I think the biggest struggle for me is it's hard to tell what's right from wrong. While I completely understand that I'm not anywhere perfect in grammar, things that Ginger won't catch is the ones I have often had problems with, perhaps the sort of thing that makes my composition very obvious that it is written by a non-native. (Probably people can even tell that by reading this comment...)

While I never had so much of problem in operation side, it is a bit frustrating for me when I am forced to work with public relations matters (I work for a very small company) considering I know that I am way under-qualified.

I agree with the sentiment regarding how important talking/listening is in the language learning process. I came to Germany from the U.S. a year and a half ago and have spent that time trying to learn a foreign language for the first time. I definitely found a lack of online resources that were centered around conversational fluency, and so started working on one of my own:


They take influence from some of the resources I found most effective like the Michel Thomas and Assimil audio books which gave me the biggest boosts in terms of my German listening and speaking abilities.

Oh, I so completely understand the lack of resources, though imagine you are in Norway instead. I took a year of french and a couple years of German in high school, unfortunately that was years ago. I've been here 2.5 years, and tried to teach myself. I started my second year of language classes in August, which has worked out much, much better.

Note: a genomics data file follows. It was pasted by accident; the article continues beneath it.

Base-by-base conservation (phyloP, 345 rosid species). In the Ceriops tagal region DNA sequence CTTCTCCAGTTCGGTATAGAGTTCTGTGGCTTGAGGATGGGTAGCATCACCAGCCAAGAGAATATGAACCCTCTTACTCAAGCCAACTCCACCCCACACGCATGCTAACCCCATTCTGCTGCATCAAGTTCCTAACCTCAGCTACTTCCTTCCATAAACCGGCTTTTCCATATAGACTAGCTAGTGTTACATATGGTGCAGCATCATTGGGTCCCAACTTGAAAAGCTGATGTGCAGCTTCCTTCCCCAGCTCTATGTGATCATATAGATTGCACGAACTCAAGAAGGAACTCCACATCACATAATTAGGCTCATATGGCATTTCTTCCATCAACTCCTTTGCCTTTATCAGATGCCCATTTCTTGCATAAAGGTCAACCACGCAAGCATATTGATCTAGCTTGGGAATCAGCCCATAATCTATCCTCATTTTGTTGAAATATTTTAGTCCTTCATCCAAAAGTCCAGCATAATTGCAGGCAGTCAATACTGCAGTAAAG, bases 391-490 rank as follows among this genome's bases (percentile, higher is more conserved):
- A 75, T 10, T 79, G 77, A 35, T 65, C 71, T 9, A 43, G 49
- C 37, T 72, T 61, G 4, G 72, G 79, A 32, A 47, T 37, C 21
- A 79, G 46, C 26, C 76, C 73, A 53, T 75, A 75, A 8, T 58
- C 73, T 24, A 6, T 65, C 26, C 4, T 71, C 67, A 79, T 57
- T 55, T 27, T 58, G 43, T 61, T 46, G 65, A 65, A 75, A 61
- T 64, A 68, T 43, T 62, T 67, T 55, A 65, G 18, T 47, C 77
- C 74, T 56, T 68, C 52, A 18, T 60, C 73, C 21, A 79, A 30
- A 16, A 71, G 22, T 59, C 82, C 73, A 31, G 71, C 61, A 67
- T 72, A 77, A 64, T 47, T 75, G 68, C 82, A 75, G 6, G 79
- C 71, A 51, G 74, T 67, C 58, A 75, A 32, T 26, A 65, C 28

Well, we need a common language. If it's not your native language, you'll be at a relative disadvantage if it is somebody else's.

Would Esperanto be preferable? Some people would have the jump on you for that as well.

"The nonsense of english spelling": https://www.youtube.com/watch?v=XTjeoQ8gRmQ

> in 10 years I'll likely no longer write code professionally


The introvert vs. extrovert part just sounds like what I experience. I consider myself decent in writing and reading skills, but when it comes to speaking and communicating ideas, it doesn't come natural to a non-native speaker like myself. Worse is when people expect you to think and speak out loud during programming interviews. Then, my brain is tasked to do two things at once under a lot of pressure.

Someone fluent in English should rewrite antirez's post and submit it as a diff to the author. I for one, would really enjoy learning from it.